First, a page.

The park is also home to a visitor center with exhibits about the natural and cultural history of the area. It is also home to a number of historical sites, including the Dead Horse Point Visitor Center, which is a National Historic Landmark. The visitor center is open to the public and features a variety of exhibits and displays about the history of the region.

Rates for camping at Dead Horse Point State Park start at $30 per night.

Dead Horse Point State Park

Dead Horse Point State Park/ Flickr

Glen Canyon National Recreation Area

Glen Canyon National Recreation Area is a beautiful and diverse destination for those who love the outdoors. The park is home to a number of popular attractions, including Lake Powell, which is a beautiful man-made lake that is popular for boating, fishing, and other water sports.

The park is also home to a number of other popular attractions, including the Rainbow Bridge National Monument, which is a beautiful natural bridge that spans over 300 feet in length.

The park has a number of campgrounds, including Wahweap Campground, which is located on the shores of Lake Powell. The campground is open year-round and has a variety of campsites, including tent sites, RV sites, and group sites. The campground has flush toilets, drinking water, and a dump station. The RV sites have electric and water hookups, and there is also a dump station on site.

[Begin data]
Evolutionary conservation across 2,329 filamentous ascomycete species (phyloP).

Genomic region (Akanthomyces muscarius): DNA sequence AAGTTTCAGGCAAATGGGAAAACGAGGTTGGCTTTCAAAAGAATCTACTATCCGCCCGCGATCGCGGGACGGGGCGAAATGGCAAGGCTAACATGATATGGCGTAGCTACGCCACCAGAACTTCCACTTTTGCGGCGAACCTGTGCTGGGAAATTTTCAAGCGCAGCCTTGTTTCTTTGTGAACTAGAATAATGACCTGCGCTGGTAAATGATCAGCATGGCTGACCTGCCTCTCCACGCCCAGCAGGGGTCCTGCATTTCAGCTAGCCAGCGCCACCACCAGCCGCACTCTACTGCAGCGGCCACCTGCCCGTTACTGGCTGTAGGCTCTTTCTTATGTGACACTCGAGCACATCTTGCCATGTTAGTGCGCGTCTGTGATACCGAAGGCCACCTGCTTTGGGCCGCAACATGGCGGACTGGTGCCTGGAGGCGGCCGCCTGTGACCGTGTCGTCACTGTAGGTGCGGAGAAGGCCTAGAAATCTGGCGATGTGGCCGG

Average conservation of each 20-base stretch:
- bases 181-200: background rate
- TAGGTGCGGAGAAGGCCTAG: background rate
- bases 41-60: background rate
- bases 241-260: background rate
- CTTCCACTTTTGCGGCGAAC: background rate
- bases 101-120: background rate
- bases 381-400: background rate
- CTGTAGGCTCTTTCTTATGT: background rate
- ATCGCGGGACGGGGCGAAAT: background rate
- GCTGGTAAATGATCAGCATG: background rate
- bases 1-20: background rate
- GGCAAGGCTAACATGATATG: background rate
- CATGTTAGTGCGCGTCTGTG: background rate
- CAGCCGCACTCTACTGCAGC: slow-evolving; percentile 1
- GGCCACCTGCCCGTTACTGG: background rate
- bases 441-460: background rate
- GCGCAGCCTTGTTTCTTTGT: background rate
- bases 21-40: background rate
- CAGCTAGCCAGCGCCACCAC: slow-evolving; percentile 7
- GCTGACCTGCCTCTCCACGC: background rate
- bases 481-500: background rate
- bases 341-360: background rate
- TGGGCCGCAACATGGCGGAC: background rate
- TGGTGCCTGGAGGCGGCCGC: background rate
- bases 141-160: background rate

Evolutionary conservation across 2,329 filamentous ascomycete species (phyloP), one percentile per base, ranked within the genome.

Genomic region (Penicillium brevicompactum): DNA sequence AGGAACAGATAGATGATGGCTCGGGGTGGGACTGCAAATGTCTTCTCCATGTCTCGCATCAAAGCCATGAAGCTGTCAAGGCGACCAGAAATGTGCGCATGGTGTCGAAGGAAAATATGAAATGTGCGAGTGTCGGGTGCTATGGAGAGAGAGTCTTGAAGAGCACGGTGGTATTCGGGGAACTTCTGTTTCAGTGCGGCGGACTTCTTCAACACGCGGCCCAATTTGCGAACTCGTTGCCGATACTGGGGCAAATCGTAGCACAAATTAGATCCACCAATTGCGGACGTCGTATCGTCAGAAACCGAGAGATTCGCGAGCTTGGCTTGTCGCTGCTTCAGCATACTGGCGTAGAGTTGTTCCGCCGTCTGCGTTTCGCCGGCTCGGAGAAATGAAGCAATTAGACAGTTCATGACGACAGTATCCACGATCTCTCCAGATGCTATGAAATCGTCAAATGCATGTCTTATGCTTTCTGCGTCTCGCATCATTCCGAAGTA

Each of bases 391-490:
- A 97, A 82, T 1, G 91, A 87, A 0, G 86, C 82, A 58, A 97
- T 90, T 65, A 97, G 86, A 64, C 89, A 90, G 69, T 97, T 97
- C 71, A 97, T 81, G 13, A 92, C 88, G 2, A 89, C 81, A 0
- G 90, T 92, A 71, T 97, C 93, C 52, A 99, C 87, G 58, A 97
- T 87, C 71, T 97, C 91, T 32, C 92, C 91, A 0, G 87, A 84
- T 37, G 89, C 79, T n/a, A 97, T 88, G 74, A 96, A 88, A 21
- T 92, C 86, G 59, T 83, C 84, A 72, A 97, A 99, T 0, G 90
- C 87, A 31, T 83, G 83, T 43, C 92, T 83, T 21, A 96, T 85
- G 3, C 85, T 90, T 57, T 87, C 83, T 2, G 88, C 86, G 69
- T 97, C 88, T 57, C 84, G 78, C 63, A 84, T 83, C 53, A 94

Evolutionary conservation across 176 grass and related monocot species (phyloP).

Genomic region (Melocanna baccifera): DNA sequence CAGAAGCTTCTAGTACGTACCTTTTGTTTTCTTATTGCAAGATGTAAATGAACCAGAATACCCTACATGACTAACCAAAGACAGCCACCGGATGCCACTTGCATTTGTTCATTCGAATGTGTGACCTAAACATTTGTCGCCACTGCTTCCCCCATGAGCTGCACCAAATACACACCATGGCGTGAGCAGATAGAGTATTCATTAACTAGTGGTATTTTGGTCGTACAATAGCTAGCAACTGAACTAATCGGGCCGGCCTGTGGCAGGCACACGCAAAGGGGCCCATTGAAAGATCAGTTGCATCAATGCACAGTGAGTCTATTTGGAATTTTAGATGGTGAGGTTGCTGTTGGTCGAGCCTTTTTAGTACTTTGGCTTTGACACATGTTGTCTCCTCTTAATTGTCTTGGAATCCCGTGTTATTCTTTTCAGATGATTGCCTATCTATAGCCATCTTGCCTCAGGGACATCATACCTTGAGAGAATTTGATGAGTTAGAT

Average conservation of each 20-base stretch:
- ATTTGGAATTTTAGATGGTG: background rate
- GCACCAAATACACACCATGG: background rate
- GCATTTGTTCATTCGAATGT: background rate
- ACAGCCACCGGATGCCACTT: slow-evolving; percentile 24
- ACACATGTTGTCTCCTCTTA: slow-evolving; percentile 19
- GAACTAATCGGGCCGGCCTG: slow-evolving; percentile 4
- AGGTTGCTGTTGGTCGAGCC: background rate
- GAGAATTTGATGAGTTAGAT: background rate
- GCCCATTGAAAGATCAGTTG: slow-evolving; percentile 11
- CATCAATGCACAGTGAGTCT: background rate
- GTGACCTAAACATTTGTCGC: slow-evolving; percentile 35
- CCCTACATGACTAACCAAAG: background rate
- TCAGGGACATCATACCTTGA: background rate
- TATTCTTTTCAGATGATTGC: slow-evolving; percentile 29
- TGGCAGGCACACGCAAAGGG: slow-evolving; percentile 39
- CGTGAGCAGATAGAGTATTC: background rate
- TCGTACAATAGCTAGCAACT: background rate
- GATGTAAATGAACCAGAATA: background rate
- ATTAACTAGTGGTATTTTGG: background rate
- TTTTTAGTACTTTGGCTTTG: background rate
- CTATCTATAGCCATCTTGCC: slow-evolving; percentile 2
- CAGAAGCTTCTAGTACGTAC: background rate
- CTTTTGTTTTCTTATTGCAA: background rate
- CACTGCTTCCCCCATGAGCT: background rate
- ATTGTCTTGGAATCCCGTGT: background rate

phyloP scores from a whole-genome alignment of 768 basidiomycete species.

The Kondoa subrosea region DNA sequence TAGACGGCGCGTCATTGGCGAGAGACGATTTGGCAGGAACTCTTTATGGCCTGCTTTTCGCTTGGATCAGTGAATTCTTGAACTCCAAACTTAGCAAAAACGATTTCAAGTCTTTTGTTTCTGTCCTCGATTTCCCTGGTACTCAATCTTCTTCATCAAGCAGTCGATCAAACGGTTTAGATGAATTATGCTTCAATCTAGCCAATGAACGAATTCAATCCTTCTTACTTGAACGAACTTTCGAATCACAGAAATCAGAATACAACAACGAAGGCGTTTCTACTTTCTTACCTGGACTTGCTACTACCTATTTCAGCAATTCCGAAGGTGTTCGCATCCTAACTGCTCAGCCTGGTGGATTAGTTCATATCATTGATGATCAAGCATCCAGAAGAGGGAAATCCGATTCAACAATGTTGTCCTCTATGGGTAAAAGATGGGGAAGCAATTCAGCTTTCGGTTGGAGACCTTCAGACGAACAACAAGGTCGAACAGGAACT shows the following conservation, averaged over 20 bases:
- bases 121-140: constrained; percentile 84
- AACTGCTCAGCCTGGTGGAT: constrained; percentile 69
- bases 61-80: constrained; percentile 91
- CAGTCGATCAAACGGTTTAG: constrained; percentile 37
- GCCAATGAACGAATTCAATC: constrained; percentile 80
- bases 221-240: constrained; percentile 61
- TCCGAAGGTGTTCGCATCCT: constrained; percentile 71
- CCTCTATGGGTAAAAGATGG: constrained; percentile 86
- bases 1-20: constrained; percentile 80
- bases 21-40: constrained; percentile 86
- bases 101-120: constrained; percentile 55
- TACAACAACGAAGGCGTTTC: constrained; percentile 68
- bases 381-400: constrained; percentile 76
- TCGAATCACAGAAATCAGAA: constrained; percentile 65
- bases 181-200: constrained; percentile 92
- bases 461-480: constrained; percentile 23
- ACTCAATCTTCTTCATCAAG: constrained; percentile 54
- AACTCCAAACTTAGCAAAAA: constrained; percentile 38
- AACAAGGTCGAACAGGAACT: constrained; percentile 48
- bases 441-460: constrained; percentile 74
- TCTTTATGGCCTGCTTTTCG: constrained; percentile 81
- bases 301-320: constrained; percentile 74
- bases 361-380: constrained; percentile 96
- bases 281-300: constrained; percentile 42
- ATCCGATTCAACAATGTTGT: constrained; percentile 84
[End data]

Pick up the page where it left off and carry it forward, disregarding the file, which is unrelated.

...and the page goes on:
The campground is situated in a beautiful and peaceful area of the park, with panoramic views of the surrounding mountains and forests. There are a total of 238 campsites at the campground, all with access to a picnic table and fire ring. The campground also has a camp store, which sells basic supplies and souvenirs.In addition to camping, Glen Canyon National Recreation Area offers a variety of activities such as hiking, biking, and sightseeing.

The park is home to a visitor center with exhibits about the natural and cultural history of the area. It is also home to a number of historical sites, including the Glen Canyon Dam, which is a National Historic Landmark. The visitor center is open to the public and features a variety of exhibits and displays about the history of the region.

Rates for camping at Glen Canyon National Recreation Area start at $30 per night.

Glen Canyon National Recreation Area